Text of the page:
• With the tenant’s consent
  • In case of emergency
  • To execute any necessary or agreed-upon changes, renovations, or repairs
  • To supply necessary or agreed-upon services
  • When the tenant has abandoned or surrendered the property
  • To display the property to potential buyers or renters
  • When the tenant has been absent for an extended period of time

Tenants are allowed to refuse entry to the landlord if the landlord does not have a valid reason for entering the property, or if the landlord does not give proper notice before entering. However, tenants should be aware that refusing entry to the landlord may result in the landlord taking legal action against them.

In Virginia, how much may a landlord lawfully increase the rent?

In Virginia, there is no rent control. The amount of rent increases a landlord can impose is therefore unrestricted, although they must provide a 30-day written notice of the increase. Tenants have 30 days to leave the rental unit if they don’t agree with the new rent price.

How long can a landlord leave the tenant without air-conditioning in VA?

In Virginia, landlords are legally required to maintain habitable living conditions, including air conditioning. If the landlord fails to provide AC, they’re violating the tenant’s rights. Tenants can document the issue, inform them in writing, and if the problem persists, consider legal action or contacting local housing authorities for assistance.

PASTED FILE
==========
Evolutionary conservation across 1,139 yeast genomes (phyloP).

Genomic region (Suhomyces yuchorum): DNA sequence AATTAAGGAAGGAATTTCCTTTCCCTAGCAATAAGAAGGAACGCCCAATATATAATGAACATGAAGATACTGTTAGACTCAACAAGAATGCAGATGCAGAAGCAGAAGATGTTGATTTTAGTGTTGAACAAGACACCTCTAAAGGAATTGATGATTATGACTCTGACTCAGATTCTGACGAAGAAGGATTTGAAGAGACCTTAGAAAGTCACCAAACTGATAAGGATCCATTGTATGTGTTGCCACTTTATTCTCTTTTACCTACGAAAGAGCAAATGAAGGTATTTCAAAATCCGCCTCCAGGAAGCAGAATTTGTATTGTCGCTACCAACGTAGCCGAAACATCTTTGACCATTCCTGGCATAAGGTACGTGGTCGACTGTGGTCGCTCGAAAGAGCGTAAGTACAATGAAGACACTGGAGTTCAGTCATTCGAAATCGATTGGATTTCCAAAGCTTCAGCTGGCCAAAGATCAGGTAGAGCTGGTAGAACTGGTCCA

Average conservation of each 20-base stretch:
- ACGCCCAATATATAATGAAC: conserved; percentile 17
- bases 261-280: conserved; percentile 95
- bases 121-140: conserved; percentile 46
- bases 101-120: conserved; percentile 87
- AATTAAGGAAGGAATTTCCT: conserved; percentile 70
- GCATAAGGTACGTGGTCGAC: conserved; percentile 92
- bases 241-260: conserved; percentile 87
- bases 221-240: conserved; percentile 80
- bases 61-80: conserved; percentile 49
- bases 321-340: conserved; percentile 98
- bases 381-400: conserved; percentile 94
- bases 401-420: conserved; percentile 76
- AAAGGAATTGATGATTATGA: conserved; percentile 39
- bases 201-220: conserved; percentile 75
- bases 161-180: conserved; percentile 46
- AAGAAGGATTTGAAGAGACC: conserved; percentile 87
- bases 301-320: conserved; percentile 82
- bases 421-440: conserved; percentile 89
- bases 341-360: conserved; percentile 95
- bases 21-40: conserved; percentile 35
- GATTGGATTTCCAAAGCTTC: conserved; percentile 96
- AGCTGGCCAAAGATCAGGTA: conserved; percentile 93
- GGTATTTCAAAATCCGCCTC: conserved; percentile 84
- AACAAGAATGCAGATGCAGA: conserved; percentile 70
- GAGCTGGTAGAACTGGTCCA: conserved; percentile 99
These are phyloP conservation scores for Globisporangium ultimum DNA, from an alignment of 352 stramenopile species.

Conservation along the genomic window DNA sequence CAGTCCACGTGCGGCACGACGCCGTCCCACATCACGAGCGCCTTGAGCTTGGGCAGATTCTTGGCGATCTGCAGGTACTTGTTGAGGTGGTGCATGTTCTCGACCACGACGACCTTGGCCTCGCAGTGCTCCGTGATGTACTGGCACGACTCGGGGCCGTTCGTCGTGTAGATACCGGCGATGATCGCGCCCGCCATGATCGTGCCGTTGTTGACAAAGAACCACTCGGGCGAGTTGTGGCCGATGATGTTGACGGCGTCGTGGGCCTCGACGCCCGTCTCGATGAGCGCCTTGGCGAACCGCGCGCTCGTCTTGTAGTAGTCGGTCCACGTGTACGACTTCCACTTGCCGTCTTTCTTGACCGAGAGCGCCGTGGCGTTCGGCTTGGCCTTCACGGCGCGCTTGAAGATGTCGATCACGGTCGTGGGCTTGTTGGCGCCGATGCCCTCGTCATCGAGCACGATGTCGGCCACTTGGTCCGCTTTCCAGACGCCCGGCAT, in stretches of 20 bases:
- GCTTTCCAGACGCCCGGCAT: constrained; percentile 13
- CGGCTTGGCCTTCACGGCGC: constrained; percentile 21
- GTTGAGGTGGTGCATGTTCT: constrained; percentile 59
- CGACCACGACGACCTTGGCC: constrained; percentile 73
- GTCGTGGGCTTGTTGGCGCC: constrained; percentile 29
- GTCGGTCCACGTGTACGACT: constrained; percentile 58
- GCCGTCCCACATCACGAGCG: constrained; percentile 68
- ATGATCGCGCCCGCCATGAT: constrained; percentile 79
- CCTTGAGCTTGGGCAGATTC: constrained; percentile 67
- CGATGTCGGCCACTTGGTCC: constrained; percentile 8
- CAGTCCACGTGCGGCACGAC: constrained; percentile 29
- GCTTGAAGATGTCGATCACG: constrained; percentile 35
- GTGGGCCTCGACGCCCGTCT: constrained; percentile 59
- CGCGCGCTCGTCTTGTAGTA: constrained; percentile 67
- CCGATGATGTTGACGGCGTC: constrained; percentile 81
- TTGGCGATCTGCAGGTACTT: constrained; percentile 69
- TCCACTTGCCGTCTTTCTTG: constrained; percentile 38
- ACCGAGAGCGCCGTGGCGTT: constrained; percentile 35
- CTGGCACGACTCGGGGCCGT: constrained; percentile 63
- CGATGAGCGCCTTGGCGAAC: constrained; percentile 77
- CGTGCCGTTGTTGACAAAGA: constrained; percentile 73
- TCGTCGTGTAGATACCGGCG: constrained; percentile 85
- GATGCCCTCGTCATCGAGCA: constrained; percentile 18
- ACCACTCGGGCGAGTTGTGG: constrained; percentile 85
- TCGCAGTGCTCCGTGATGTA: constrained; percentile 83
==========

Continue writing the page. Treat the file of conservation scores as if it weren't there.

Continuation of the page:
Virginia Eviction Laws

In Virginia, understanding landlord-tenant law is vital for smooth property management, especially when it comes to eviction. Here’s a simplified overview to help landlords navigate Virginia eviction laws effortlessly.

  • Grounds for Eviction: Virginia landlord-tenant law allows eviction for reasons like non-payment of rent, lease violations, or staying beyond the lease term.
  • Notice Requirements: Before filing for eviction, landlords must provide written notice to tenants. The notice period varies depending on the reason for eviction, typically 5 days for non-payment of rent and 30 days for lease violations.